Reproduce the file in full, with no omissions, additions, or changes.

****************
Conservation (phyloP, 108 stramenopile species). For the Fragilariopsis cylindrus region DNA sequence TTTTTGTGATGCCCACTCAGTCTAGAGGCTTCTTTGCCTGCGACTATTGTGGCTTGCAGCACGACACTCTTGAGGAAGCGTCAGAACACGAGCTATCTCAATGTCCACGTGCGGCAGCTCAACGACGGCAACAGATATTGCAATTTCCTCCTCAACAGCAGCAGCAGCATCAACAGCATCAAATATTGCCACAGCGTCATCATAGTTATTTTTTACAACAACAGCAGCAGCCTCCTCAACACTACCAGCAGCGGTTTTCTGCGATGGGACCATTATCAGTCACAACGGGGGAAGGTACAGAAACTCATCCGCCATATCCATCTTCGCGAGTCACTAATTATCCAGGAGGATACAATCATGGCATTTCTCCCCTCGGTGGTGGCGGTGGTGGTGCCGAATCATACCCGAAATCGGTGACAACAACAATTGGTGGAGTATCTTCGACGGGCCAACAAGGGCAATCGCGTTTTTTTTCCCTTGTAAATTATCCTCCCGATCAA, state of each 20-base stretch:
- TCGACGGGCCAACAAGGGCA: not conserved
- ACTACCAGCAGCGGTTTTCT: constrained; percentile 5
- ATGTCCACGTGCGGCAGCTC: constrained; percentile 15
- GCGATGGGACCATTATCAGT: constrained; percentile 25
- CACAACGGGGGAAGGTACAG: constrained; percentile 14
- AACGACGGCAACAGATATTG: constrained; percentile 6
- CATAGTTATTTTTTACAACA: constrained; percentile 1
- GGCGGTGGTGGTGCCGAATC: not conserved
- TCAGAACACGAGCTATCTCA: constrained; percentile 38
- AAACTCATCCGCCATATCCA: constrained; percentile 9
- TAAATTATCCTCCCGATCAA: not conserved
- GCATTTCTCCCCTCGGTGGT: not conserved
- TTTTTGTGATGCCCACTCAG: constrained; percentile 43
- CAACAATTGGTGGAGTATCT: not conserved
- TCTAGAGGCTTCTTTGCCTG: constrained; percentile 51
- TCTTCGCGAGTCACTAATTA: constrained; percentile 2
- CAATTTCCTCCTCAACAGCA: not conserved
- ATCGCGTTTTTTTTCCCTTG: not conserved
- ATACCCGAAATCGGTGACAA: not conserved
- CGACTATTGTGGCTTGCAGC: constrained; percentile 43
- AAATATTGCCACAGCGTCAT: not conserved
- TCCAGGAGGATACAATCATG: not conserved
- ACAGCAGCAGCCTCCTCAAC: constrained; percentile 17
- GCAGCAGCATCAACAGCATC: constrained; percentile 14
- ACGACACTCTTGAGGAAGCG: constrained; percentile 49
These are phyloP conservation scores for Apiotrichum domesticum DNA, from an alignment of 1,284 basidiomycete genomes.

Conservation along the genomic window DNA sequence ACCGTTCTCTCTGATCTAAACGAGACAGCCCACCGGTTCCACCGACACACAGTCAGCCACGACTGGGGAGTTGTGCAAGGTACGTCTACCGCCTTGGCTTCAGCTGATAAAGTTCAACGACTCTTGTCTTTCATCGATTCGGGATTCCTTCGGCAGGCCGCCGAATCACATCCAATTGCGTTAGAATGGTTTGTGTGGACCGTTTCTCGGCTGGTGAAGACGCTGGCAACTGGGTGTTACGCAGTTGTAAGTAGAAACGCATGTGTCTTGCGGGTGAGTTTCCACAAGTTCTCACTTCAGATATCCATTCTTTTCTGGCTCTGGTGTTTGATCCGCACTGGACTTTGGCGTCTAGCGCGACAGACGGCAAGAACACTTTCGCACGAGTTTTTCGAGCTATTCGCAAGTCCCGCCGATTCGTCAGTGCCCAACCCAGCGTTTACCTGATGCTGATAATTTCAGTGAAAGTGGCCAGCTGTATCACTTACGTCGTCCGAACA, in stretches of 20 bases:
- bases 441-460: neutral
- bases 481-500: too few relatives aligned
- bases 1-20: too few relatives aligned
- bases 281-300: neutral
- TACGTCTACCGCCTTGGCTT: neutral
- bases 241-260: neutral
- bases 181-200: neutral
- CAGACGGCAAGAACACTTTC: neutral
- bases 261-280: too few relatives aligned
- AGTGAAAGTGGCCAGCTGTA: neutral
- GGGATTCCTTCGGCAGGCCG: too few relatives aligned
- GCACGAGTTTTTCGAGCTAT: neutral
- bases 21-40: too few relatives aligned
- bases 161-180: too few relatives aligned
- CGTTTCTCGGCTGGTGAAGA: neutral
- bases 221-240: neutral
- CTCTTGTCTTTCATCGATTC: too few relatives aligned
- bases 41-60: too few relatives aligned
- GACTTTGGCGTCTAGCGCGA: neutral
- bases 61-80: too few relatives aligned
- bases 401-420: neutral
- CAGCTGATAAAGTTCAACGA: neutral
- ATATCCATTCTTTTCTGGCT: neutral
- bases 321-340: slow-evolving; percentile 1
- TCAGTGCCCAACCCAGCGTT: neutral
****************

Conservation (phyloP, 108 stramenopile species). For the Fragilariopsis cylindrus region DNA sequence TTTTTGTGATGCCCACTCAGTCTAGAGGCTTCTTTGCCTGCGACTATTGTGGCTTGCAGCACGACACTCTTGAGGAAGCGTCAGAACACGAGCTATCTCAATGTCCACGTGCGGCAGCTCAACGACGGCAACAGATATTGCAATTTCCTCCTCAACAGCAGCAGCAGCATCAACAGCATCAAATATTGCCACAGCGTCATCATAGTTATTTTTTACAACAACAGCAGCAGCCTCCTCAACACTACCAGCAGCGGTTTTCTGCGATGGGACCATTATCAGTCACAACGGGGGAAGGTACAGAAACTCATCCGCCATATCCATCTTCGCGAGTCACTAATTATCCAGGAGGATACAATCATGGCATTTCTCCCCTCGGTGGTGGCGGTGGTGGTGCCGAATCATACCCGAAATCGGTGACAACAACAATTGGTGGAGTATCTTCGACGGGCCAACAAGGGCAATCGCGTTTTTTTTCCCTTGTAAATTATCCTCCCGATCAA, state of each 20-base stretch:
- TCGACGGGCCAACAAGGGCA: not conserved
- ACTACCAGCAGCGGTTTTCT: constrained; percentile 5
- ATGTCCACGTGCGGCAGCTC: constrained; percentile 15
- GCGATGGGACCATTATCAGT: constrained; percentile 25
- CACAACGGGGGAAGGTACAG: constrained; percentile 14
- AACGACGGCAACAGATATTG: constrained; percentile 6
- CATAGTTATTTTTTACAACA: constrained; percentile 1
- GGCGGTGGTGGTGCCGAATC: not conserved
- TCAGAACACGAGCTATCTCA: constrained; percentile 38
- AAACTCATCCGCCATATCCA: constrained; percentile 9
- TAAATTATCCTCCCGATCAA: not conserved
- GCATTTCTCCCCTCGGTGGT: not conserved
- TTTTTGTGATGCCCACTCAG: constrained; percentile 43
- CAACAATTGGTGGAGTATCT: not conserved
- TCTAGAGGCTTCTTTGCCTG: constrained; percentile 51
- TCTTCGCGAGTCACTAATTA: constrained; percentile 2
- CAATTTCCTCCTCAACAGCA: not conserved
- ATCGCGTTTTTTTTCCCTTG: not conserved
- ATACCCGAAATCGGTGACAA: not conserved
- CGACTATTGTGGCTTGCAGC: constrained; percentile 43
- AAATATTGCCACAGCGTCAT: not conserved
- TCCAGGAGGATACAATCATG: not conserved
- ACAGCAGCAGCCTCCTCAAC: constrained; percentile 17
- GCAGCAGCATCAACAGCATC: constrained; percentile 14
- ACGACACTCTTGAGGAAGCG: constrained; percentile 49
These are phyloP conservation scores for Apiotrichum domesticum DNA, from an alignment of 1,284 basidiomycete genomes.

Conservation along the genomic window DNA sequence ACCGTTCTCTCTGATCTAAACGAGACAGCCCACCGGTTCCACCGACACACAGTCAGCCACGACTGGGGAGTTGTGCAAGGTACGTCTACCGCCTTGGCTTCAGCTGATAAAGTTCAACGACTCTTGTCTTTCATCGATTCGGGATTCCTTCGGCAGGCCGCCGAATCACATCCAATTGCGTTAGAATGGTTTGTGTGGACCGTTTCTCGGCTGGTGAAGACGCTGGCAACTGGGTGTTACGCAGTTGTAAGTAGAAACGCATGTGTCTTGCGGGTGAGTTTCCACAAGTTCTCACTTCAGATATCCATTCTTTTCTGGCTCTGGTGTTTGATCCGCACTGGACTTTGGCGTCTAGCGCGACAGACGGCAAGAACACTTTCGCACGAGTTTTTCGAGCTATTCGCAAGTCCCGCCGATTCGTCAGTGCCCAACCCAGCGTTTACCTGATGCTGATAATTTCAGTGAAAGTGGCCAGCTGTATCACTTACGTCGTCCGAACA, in stretches of 20 bases:
- bases 441-460: neutral
- bases 481-500: too few relatives aligned
- bases 1-20: too few relatives aligned
- bases 281-300: neutral
- TACGTCTACCGCCTTGGCTT: neutral
- bases 241-260: neutral
- bases 181-200: neutral
- CAGACGGCAAGAACACTTTC: neutral
- bases 261-280: too few relatives aligned
- AGTGAAAGTGGCCAGCTGTA: neutral
- GGGATTCCTTCGGCAGGCCG: too few relatives aligned
- GCACGAGTTTTTCGAGCTAT: neutral
- bases 21-40: too few relatives aligned
- bases 161-180: too few relatives aligned
- CGTTTCTCGGCTGGTGAAGA: neutral
- bases 221-240: neutral
- CTCTTGTCTTTCATCGATTC: too few relatives aligned
- bases 41-60: too few relatives aligned
- GACTTTGGCGTCTAGCGCGA: neutral
- bases 61-80: too few relatives aligned
- bases 401-420: neutral
- CAGCTGATAAAGTTCAACGA: neutral
- ATATCCATTCTTTTCTGGCT: neutral
- bases 321-340: slow-evolving; percentile 1
- TCAGTGCCCAACCCAGCGTT: neutral